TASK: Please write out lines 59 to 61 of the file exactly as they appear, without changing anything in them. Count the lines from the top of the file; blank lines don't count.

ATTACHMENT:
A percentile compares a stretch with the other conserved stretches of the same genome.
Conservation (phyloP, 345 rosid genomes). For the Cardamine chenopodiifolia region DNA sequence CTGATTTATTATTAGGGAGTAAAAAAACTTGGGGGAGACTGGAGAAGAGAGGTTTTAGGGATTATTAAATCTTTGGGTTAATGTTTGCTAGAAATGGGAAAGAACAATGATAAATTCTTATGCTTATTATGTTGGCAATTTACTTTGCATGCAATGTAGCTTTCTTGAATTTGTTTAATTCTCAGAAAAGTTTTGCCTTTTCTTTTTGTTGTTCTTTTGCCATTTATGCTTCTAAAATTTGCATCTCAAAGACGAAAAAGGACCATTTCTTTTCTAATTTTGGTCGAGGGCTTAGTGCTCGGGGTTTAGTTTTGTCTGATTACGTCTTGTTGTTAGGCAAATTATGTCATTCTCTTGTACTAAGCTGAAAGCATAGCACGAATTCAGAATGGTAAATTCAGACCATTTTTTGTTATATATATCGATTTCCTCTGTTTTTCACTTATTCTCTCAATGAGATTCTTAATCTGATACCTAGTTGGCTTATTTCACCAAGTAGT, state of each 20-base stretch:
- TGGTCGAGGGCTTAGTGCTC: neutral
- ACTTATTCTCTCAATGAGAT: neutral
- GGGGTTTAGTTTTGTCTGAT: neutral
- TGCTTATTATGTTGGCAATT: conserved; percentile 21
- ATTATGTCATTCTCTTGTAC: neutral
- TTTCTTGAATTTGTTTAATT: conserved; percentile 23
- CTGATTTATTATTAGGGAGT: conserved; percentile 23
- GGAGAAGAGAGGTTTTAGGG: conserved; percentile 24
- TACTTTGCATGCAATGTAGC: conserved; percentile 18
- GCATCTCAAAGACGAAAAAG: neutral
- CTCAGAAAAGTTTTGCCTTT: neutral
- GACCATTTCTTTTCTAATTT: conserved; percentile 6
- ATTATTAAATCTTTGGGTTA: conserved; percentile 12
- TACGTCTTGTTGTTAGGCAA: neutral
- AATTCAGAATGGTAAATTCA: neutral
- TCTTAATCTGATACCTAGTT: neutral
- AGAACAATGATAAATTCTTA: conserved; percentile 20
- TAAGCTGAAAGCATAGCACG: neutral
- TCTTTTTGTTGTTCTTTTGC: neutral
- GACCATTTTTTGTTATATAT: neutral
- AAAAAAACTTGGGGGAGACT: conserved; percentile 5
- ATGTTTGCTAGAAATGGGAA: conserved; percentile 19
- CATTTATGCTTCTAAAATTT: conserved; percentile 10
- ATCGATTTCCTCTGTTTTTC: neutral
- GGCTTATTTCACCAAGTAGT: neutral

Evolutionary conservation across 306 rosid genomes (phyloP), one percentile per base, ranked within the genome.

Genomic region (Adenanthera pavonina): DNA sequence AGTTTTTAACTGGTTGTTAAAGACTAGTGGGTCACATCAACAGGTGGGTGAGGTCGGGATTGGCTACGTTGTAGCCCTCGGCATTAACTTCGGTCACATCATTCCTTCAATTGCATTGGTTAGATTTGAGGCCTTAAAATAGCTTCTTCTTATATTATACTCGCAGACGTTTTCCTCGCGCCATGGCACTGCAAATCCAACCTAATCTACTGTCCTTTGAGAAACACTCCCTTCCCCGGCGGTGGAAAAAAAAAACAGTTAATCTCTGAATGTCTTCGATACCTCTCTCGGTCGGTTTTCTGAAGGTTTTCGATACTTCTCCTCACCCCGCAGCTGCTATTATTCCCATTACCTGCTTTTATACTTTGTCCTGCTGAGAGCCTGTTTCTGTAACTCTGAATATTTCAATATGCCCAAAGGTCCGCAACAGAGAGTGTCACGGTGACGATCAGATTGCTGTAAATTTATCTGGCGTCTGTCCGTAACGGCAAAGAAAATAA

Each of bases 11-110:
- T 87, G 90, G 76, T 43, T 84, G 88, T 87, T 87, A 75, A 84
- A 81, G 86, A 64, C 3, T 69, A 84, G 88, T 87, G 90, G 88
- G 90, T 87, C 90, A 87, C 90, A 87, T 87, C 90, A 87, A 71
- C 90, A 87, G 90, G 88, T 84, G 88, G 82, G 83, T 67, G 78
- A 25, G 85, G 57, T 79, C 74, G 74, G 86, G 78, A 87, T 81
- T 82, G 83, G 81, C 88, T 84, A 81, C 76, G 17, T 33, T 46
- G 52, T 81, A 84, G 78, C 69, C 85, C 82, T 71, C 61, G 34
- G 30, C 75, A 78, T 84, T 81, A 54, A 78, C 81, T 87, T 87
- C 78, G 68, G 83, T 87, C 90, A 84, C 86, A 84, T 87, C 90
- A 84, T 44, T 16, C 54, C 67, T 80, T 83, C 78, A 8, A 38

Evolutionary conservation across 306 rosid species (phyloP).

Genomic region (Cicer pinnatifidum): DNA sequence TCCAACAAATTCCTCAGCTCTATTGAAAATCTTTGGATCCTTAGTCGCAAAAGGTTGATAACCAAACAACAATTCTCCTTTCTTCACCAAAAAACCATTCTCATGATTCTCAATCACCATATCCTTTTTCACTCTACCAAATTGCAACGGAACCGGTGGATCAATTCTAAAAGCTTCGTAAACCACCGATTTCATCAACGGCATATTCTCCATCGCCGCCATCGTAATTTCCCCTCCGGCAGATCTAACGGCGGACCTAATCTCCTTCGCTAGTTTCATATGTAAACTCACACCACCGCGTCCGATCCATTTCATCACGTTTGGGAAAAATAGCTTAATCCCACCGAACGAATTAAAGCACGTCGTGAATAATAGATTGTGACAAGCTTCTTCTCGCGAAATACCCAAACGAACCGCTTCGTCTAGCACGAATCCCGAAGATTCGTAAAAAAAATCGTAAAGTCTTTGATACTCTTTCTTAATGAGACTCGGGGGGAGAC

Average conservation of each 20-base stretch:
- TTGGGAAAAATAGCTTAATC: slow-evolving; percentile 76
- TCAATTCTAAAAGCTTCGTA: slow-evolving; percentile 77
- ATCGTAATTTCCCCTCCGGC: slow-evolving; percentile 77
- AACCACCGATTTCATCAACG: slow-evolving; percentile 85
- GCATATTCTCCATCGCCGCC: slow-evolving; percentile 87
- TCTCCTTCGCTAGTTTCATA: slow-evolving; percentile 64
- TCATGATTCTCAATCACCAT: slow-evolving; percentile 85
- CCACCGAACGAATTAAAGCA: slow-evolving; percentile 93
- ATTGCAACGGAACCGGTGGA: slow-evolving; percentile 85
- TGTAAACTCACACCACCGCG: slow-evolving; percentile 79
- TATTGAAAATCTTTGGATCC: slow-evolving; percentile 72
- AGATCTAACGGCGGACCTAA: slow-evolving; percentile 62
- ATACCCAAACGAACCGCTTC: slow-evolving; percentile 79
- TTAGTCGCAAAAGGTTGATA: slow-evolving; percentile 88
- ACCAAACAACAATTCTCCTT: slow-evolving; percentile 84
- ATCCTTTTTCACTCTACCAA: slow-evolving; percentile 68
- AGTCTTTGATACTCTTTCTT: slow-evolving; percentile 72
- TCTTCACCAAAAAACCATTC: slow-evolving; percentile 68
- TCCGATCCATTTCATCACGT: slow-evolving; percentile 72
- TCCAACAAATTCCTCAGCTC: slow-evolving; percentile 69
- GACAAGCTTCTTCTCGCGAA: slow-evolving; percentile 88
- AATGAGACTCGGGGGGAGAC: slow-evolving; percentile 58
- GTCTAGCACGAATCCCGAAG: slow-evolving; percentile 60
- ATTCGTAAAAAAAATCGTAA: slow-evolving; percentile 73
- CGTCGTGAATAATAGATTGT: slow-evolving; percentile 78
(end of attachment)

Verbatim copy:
- ATCCTTTTTCACTCTACCAA: slow-evolving; percentile 68
- AGTCTTTGATACTCTTTCTT: slow-evolving; percentile 72
- TCTTCACCAAAAAACCATTC: slow-evolving; percentile 68